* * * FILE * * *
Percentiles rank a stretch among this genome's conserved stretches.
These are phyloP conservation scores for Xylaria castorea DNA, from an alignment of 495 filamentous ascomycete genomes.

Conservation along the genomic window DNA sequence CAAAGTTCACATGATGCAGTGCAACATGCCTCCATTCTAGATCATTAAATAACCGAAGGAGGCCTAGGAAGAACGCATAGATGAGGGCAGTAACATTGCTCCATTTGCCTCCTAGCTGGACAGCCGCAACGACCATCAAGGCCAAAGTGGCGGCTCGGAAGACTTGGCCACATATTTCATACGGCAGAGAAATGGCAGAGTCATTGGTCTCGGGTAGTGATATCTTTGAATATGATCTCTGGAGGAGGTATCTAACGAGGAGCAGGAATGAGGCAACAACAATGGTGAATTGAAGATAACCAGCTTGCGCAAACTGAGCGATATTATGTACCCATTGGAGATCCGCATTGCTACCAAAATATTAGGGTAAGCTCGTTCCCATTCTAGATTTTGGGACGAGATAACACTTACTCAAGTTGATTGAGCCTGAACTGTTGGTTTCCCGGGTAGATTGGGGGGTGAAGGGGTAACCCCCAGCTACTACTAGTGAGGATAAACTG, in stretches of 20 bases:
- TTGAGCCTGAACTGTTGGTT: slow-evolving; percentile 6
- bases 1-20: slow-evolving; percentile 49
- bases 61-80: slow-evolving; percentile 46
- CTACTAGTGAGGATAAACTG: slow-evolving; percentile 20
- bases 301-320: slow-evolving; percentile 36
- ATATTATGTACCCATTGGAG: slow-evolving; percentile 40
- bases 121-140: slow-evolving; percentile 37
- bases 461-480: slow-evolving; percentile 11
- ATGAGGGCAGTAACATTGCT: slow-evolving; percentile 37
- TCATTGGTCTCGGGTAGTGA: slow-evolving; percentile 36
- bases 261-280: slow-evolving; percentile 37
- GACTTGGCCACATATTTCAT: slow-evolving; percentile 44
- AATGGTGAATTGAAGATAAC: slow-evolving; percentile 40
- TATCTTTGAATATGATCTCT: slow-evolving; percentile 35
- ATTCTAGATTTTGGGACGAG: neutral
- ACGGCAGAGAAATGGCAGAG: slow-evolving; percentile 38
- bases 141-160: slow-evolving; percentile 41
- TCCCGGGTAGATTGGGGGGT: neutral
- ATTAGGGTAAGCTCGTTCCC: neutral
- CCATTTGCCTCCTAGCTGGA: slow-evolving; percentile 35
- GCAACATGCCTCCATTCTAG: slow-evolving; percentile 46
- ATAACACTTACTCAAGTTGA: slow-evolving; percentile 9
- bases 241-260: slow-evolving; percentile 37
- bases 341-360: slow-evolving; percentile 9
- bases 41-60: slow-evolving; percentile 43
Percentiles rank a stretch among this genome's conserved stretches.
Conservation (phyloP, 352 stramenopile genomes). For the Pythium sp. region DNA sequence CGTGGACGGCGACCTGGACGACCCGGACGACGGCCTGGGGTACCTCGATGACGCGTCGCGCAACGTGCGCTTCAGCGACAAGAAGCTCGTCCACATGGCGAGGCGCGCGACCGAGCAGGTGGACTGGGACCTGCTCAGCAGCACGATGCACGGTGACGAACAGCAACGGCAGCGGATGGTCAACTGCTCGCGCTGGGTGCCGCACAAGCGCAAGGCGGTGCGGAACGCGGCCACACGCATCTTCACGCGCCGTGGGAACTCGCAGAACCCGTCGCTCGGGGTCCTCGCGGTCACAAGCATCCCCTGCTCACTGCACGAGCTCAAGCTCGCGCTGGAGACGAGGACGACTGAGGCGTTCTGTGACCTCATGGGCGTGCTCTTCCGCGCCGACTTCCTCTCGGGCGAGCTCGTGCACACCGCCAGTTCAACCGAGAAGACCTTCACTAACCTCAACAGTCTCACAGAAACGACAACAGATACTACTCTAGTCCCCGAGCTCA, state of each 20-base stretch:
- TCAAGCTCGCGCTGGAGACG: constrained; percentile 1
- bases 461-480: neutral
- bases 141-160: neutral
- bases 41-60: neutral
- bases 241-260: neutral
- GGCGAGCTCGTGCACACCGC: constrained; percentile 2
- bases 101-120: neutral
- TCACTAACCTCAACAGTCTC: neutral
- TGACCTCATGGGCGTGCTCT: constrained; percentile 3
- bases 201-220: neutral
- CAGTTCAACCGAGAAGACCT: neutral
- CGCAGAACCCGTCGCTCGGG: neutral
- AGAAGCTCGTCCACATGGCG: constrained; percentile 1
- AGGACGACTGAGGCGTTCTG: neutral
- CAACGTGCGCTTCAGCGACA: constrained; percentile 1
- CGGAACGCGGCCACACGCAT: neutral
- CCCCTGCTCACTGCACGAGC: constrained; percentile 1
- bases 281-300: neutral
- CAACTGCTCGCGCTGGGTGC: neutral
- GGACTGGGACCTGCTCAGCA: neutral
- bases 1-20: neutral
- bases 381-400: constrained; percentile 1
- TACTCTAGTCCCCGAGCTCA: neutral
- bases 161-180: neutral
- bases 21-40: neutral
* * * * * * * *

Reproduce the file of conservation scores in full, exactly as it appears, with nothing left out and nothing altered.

Percentiles rank a stretch among this genome's conserved stretches.
These are phyloP conservation scores for Xylaria castorea DNA, from an alignment of 495 filamentous ascomycete genomes.

Conservation along the genomic window DNA sequence CAAAGTTCACATGATGCAGTGCAACATGCCTCCATTCTAGATCATTAAATAACCGAAGGAGGCCTAGGAAGAACGCATAGATGAGGGCAGTAACATTGCTCCATTTGCCTCCTAGCTGGACAGCCGCAACGACCATCAAGGCCAAAGTGGCGGCTCGGAAGACTTGGCCACATATTTCATACGGCAGAGAAATGGCAGAGTCATTGGTCTCGGGTAGTGATATCTTTGAATATGATCTCTGGAGGAGGTATCTAACGAGGAGCAGGAATGAGGCAACAACAATGGTGAATTGAAGATAACCAGCTTGCGCAAACTGAGCGATATTATGTACCCATTGGAGATCCGCATTGCTACCAAAATATTAGGGTAAGCTCGTTCCCATTCTAGATTTTGGGACGAGATAACACTTACTCAAGTTGATTGAGCCTGAACTGTTGGTTTCCCGGGTAGATTGGGGGGTGAAGGGGTAACCCCCAGCTACTACTAGTGAGGATAAACTG, in stretches of 20 bases:
- TTGAGCCTGAACTGTTGGTT: slow-evolving; percentile 6
- bases 1-20: slow-evolving; percentile 49
- bases 61-80: slow-evolving; percentile 46
- CTACTAGTGAGGATAAACTG: slow-evolving; percentile 20
- bases 301-320: slow-evolving; percentile 36
- ATATTATGTACCCATTGGAG: slow-evolving; percentile 40
- bases 121-140: slow-evolving; percentile 37
- bases 461-480: slow-evolving; percentile 11
- ATGAGGGCAGTAACATTGCT: slow-evolving; percentile 37
- TCATTGGTCTCGGGTAGTGA: slow-evolving; percentile 36
- bases 261-280: slow-evolving; percentile 37
- GACTTGGCCACATATTTCAT: slow-evolving; percentile 44
- AATGGTGAATTGAAGATAAC: slow-evolving; percentile 40
- TATCTTTGAATATGATCTCT: slow-evolving; percentile 35
- ATTCTAGATTTTGGGACGAG: neutral
- ACGGCAGAGAAATGGCAGAG: slow-evolving; percentile 38
- bases 141-160: slow-evolving; percentile 41
- TCCCGGGTAGATTGGGGGGT: neutral
- ATTAGGGTAAGCTCGTTCCC: neutral
- CCATTTGCCTCCTAGCTGGA: slow-evolving; percentile 35
- GCAACATGCCTCCATTCTAG: slow-evolving; percentile 46
- ATAACACTTACTCAAGTTGA: slow-evolving; percentile 9
- bases 241-260: slow-evolving; percentile 37
- bases 341-360: slow-evolving; percentile 9
- bases 41-60: slow-evolving; percentile 43
Percentiles rank a stretch among this genome's conserved stretches.
Conservation (phyloP, 352 stramenopile genomes). For the Pythium sp. region DNA sequence CGTGGACGGCGACCTGGACGACCCGGACGACGGCCTGGGGTACCTCGATGACGCGTCGCGCAACGTGCGCTTCAGCGACAAGAAGCTCGTCCACATGGCGAGGCGCGCGACCGAGCAGGTGGACTGGGACCTGCTCAGCAGCACGATGCACGGTGACGAACAGCAACGGCAGCGGATGGTCAACTGCTCGCGCTGGGTGCCGCACAAGCGCAAGGCGGTGCGGAACGCGGCCACACGCATCTTCACGCGCCGTGGGAACTCGCAGAACCCGTCGCTCGGGGTCCTCGCGGTCACAAGCATCCCCTGCTCACTGCACGAGCTCAAGCTCGCGCTGGAGACGAGGACGACTGAGGCGTTCTGTGACCTCATGGGCGTGCTCTTCCGCGCCGACTTCCTCTCGGGCGAGCTCGTGCACACCGCCAGTTCAACCGAGAAGACCTTCACTAACCTCAACAGTCTCACAGAAACGACAACAGATACTACTCTAGTCCCCGAGCTCA, state of each 20-base stretch:
- TCAAGCTCGCGCTGGAGACG: constrained; percentile 1
- bases 461-480: neutral
- bases 141-160: neutral
- bases 41-60: neutral
- bases 241-260: neutral
- GGCGAGCTCGTGCACACCGC: constrained; percentile 2
- bases 101-120: neutral
- TCACTAACCTCAACAGTCTC: neutral
- TGACCTCATGGGCGTGCTCT: constrained; percentile 3
- bases 201-220: neutral
- CAGTTCAACCGAGAAGACCT: neutral
- CGCAGAACCCGTCGCTCGGG: neutral
- AGAAGCTCGTCCACATGGCG: constrained; percentile 1
- AGGACGACTGAGGCGTTCTG: neutral
- CAACGTGCGCTTCAGCGACA: constrained; percentile 1
- CGGAACGCGGCCACACGCAT: neutral
- CCCCTGCTCACTGCACGAGC: constrained; percentile 1
- bases 281-300: neutral
- CAACTGCTCGCGCTGGGTGC: neutral
- GGACTGGGACCTGCTCAGCA: neutral
- bases 1-20: neutral
- bases 381-400: constrained; percentile 1
- TACTCTAGTCCCCGAGCTCA: neutral
- bases 161-180: neutral
- bases 21-40: neutral